187 U.S. 308
23 S.Ct. 123
47 L.Ed. 190
EQUITABLE LIFE ASSURANCE SOCIETY OF THE UNITED STATES, Plff. in Err.,
CECIL BROWN, Administrator of the Estate of David B. Smith, Deceased.
Submitted October 20, 1902.
Decided December 1, 1902.
Mr. Allan McCulloh for plaintiff in error.
Mr. Cecil Brown for defendant in error.
Mr. Justice White delivered the opinion of the court:
The questions for decision arise on a motion to dismiss or affirm this writ of error which is prosecuted to a judgment of the supreme court of the territory of Hawaii. The act of April 30, 1900, providing a government for the territory of Hawaii (31 Stat. at L. 141, chap. 339), enacts (§ 86) that 'the laws of the United States relating to appeals, writs of error, removal of causes, and other matters and proceedings as between the courts of the United States and the courts of the several states, shall govern in such matters and proceedings as between the courts of the United States and the courts of the territory of Hawaii.' It follows that the jurisdiction of this court to review judgments of the courts of the territory of Hawaii is more restricted than is the jurisdiction to review the judgments of the courts of other organized territories, and is to be measured by the power conferred upon this court to review judgments of state courts. Rev. Stat. 709 [U. S. Comp. Stat. 1901, p. 575]. In Ex parte Wilder's S. S. Co. 183 U. S. 545, 46 L. ed. 321, 22 Sup. Ct. Rep. 225, the distinction made by the law in question between Hawaii and other territories was pointed out.
The case, as stated below, and as substantially admitted by both parties in their printed argument, is as follows:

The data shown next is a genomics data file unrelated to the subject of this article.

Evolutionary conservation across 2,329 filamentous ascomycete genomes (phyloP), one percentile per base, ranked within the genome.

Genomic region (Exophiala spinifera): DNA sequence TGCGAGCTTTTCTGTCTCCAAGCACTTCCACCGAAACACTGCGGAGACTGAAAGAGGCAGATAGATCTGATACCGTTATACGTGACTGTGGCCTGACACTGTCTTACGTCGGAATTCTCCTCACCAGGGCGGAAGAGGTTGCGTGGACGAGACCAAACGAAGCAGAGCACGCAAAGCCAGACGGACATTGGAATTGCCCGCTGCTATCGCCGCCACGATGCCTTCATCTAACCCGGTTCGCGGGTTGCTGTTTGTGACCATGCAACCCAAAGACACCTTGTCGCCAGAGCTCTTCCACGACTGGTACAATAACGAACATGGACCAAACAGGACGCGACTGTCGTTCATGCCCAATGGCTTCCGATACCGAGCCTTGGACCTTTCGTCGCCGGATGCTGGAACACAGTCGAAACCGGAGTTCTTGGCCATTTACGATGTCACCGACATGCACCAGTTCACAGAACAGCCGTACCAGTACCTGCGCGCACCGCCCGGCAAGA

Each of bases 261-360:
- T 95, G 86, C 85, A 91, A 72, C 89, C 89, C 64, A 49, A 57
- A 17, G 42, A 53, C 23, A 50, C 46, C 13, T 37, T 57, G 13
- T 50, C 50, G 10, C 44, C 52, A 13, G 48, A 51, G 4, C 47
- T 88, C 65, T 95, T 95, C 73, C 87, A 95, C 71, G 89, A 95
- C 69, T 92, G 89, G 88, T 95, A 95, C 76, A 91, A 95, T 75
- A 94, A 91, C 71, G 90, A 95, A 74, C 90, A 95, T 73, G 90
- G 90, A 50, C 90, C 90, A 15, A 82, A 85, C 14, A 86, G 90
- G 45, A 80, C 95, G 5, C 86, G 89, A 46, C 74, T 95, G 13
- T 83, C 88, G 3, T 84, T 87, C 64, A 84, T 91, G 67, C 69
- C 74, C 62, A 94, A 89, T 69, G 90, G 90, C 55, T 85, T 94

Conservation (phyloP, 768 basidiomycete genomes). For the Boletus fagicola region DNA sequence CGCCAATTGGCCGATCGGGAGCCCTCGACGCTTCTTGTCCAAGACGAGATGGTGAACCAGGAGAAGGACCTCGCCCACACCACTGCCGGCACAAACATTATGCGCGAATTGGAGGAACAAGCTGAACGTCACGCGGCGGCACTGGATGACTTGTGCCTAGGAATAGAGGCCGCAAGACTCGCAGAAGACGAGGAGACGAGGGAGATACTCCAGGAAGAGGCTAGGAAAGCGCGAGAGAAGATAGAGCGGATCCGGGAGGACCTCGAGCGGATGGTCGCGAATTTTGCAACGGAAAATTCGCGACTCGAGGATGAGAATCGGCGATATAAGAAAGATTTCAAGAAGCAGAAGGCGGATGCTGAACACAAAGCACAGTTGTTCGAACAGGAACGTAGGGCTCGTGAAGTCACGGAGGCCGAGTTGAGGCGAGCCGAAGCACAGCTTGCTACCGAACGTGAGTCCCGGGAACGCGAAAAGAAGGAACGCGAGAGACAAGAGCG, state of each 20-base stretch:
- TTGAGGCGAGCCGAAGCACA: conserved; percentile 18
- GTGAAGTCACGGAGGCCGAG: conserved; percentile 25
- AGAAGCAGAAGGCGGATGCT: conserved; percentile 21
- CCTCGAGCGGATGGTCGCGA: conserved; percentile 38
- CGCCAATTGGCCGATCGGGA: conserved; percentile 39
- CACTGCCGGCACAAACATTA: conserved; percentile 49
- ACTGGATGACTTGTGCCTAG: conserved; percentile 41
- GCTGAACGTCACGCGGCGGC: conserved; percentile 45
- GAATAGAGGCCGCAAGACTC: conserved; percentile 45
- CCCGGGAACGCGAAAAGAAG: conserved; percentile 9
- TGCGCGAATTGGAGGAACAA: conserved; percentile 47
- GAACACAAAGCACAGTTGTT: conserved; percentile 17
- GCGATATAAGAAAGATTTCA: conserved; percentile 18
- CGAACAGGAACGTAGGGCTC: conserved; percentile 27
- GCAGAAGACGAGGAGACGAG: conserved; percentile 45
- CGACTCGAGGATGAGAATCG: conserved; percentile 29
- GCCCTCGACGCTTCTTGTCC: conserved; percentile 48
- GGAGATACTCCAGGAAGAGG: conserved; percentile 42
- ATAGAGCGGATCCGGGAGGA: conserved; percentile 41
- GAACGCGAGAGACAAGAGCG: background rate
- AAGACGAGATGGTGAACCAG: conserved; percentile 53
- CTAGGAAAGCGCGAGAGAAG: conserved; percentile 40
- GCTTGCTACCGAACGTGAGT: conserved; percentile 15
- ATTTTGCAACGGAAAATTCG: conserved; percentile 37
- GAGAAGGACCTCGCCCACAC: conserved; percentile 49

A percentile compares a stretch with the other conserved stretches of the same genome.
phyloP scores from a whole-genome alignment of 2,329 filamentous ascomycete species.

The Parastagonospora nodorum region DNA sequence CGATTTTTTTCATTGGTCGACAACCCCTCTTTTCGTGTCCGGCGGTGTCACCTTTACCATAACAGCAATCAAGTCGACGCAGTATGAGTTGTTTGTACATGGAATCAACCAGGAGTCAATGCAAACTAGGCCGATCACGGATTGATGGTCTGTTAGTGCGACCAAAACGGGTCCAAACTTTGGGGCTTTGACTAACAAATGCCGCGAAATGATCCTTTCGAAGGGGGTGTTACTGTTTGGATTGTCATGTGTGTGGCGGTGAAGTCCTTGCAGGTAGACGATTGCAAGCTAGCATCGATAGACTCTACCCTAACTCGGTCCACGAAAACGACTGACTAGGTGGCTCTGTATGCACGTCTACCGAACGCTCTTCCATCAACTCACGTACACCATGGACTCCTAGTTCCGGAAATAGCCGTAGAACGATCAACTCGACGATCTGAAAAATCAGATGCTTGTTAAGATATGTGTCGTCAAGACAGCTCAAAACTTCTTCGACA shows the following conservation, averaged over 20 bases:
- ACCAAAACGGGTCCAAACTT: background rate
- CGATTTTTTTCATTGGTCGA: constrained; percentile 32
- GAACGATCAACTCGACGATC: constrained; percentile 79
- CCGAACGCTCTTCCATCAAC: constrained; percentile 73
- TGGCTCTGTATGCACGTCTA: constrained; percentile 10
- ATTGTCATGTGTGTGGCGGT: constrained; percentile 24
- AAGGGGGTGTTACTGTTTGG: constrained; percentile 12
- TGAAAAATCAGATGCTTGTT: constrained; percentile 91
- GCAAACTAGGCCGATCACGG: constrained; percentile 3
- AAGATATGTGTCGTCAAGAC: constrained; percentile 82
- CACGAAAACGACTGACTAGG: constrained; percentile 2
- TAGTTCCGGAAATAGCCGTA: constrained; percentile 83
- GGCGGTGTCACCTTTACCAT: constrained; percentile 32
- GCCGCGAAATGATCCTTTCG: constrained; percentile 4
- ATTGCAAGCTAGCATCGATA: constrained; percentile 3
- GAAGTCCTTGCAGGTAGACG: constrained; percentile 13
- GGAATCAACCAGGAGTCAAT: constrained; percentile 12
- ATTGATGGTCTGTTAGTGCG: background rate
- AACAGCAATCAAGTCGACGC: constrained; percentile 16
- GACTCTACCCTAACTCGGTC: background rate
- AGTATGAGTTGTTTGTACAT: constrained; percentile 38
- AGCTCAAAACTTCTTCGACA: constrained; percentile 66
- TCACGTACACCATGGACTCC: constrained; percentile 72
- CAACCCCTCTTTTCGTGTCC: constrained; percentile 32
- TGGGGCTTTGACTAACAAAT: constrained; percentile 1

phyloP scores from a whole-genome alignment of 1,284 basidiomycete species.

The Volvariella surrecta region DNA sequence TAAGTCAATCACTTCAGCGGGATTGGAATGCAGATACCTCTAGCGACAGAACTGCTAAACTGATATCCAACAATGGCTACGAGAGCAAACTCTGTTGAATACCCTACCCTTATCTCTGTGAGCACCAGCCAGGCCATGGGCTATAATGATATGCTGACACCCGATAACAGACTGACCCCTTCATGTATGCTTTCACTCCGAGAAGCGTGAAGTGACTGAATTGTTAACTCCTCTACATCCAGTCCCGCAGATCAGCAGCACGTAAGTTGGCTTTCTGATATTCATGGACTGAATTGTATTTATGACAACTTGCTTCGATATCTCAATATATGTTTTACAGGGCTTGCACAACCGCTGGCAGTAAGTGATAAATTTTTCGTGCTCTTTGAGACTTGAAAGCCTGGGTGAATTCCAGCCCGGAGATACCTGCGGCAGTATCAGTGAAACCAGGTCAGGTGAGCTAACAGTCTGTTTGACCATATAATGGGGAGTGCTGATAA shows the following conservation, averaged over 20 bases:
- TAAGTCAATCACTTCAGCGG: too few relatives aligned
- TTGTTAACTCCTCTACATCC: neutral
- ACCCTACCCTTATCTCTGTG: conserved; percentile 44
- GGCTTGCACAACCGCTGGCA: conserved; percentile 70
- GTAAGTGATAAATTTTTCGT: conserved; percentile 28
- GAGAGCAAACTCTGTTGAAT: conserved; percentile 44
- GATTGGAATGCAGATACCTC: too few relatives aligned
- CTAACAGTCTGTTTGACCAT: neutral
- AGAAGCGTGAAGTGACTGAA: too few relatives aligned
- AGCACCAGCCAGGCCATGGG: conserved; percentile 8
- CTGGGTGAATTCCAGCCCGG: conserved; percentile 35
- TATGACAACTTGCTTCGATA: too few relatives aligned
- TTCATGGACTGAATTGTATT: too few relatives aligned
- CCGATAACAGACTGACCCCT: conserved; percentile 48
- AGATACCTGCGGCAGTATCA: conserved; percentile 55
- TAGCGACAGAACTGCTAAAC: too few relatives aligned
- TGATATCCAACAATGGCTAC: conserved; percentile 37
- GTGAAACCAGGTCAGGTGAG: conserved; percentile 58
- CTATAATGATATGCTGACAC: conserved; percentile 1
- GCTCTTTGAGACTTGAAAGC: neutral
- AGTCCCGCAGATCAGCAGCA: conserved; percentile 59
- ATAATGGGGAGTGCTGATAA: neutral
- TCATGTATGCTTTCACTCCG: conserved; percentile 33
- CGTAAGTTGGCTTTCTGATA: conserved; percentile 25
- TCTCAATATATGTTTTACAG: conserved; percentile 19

David B. Smith, died, intestate, on December 24, 1899, in the city of San Francisco. Long prior to and at the time of his death he was domiciled in Honolulu, in the territory of Hawaii. He there applied to the plaintiff in error, a New York corporation, for a policy on his life payable to his estate. The policy was issued, was delivered to Smith in Honolulu, and was found among his effects in Honolulu after his death. At the instance of the daughter of the deceased, who was his legal heir, the defendant in error was appointed administrator of the estate of Smith by a Hawaiian court having jurisdiction to that end, and the administrator took possession of the policy and made the requisite proof of death. After the appointment of the Hawaiian administrator and the making by him of the proof of death, a relative of the deceased made application to a court in the city of New York for letters of administration upon the estate of Smith, which were issued. Prior to any attempted action by the New York administrator to enforce the policy in question, in consequence of the refusal of the insurance company to pay the loss, the Hawaiian administrator brought suit in a court in Hawaii having jurisdiction, to recover the amount of the insurance. Service of process in this action was made on the general agent of the insurance company in Hawaii, which agent, the supreme court of the territory declared in its opinion rendered in this cause, 'we presume, is the person designated for such purpose by the defendant under the statute. Civil Laws, chap. 130, since amended, Laws of 1898, act 45. At any rate, the defendant answered generally, and did not question the validity of the service.' Before the trial of the cause in the courts of Hawaii the administrator appointed in New York instituted an action upon the policy against the insurance company in the circuit court of the United States for the southern district of New York. When the suit came to trial in the Hawaiian court, no judgment having been rendered in the suit brought in New York, the defendant corporation, to support its contention that the plaintiff was not entitled to recover, claimed the benefit of the due faith and credit clause of the Constitution of the United States, and to sustain this asserted right offered proof of the appointment of the New York administrator and tendered an exemplification of the record of the proceedings had in the action, brought by the New York administrator in the Federal court in that state. The trial court rejected the evidence, and exceptions were duly taken. A verdict was returned in favor of the plaintiff for the full amount sued for. The case having been taken to the supreme court of the territory, the judgment was affirmed, the court expressly deciding that the right asserted under the due faith and credit clause of the Constitution of the United States was without merit. From the foregoing it results that a claim under the Constitution and laws of the United States was made and decided in the court below, and if the fact that such a claim was formally made and disposed of below without reference to its substantial foundation determines the question of jurisdiction, the motion to dismiss must be denied. But it is settled that not every mere allegation of a Federal question will suffice to give jurisdiction. 'There must be a real substantive question on which the case may be made to turn,' that is, 'a real, and not a merely formal, Federal question is essential to the jurisdiction of this court.' Stated in another form, the doctrine thus declared is, that although, in considering a motion to dismiss, it be found that a question adequate, abstractly considered, to confer jurisdiction was raised, if it likewise appear that such question is wholly formal, is so absolutely devoid of merit as to be frivolous, or has been so explicitly foreclosed by a decision or decisions of this court as to leave no room for real controversy, the motion to dismiss will prevail. New Orleans Waterworks Co. v. Louisiana, 185 U. S. 336, 345, 46 L. ed. 936, 941, 22 Sup. Ct. Rep. 691, and authorities there cited. The power, however, to dismiss because of the want of substantiality in the claim upon which the assertion of jurisdiction is predicated, does not apply to cases where the subject-matter of the controversy is per se and inherently Federal. Swafford v. Templeton, 185 U. S. 487, 493, 46 L. ed. 1005, 1008, 22 Sup. Ct. Rep. 783. It has also been decided by this court that even where the motion to dismiss is denied, and where such motion should be treated as without color, considering alone the formal making of such question, yet notwithstanding the provisions of subdivision 5 of rule 6, the power to consider and sustain a motion to affirm obtains where the assignments of error on the merits are obviously and unquestionably frivolous, or when it is patent that the writ of error has been prosecuted for mere delay, or where it is evident on the face of the record that the question on the merits is not open to possible contention because it has previously been so specifically and adversely ruled on by this court as to sbsolutely foreclose further contention on the subject. Chanute v. Trader, 132 U. S. 210, 33 L. ed. 345, 10 Sup. Ct. Rep. 67; Richardson v. Louisville & N. R. Co. 169 U. S. 128, 42 L. ed. 687, 18 Sup. Ct. Rep. 268; Blythe v. Hinckley, 180 U. S. 338, 45 L. ed. 561, 21 Sup. Ct. Rep. 390.